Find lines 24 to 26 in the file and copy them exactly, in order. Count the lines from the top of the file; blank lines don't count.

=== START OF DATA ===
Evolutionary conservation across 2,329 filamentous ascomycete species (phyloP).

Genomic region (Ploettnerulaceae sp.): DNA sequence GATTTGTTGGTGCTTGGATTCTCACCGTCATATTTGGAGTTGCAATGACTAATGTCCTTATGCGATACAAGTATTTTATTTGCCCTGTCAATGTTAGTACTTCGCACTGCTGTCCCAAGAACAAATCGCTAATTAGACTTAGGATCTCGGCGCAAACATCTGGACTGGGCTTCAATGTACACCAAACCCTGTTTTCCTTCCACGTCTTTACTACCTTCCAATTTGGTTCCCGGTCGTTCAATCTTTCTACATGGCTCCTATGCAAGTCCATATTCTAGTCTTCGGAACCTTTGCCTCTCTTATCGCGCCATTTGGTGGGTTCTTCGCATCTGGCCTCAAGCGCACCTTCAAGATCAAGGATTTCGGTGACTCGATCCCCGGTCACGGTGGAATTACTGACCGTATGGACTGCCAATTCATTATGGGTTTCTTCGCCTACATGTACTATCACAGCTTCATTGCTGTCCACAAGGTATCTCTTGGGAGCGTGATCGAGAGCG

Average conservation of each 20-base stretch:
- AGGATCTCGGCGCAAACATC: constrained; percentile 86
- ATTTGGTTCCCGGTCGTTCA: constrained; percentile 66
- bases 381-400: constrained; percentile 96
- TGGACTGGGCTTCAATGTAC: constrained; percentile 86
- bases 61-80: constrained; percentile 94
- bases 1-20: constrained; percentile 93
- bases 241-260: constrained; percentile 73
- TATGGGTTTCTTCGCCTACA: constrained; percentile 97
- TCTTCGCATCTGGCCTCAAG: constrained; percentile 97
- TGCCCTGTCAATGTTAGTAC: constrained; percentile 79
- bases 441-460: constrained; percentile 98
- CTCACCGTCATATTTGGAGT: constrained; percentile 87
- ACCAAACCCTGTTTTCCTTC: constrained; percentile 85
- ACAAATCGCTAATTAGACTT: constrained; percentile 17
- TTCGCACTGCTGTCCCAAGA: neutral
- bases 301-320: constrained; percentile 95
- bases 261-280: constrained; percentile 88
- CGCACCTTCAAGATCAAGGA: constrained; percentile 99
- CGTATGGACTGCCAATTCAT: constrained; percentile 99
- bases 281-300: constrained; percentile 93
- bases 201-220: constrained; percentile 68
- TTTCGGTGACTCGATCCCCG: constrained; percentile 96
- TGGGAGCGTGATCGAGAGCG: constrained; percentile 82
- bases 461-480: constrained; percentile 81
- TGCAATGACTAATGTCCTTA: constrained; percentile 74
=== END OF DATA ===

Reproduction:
- bases 201-220: constrained; percentile 68
- TTTCGGTGACTCGATCCCCG: constrained; percentile 96
- TGGGAGCGTGATCGAGAGCG: constrained; percentile 82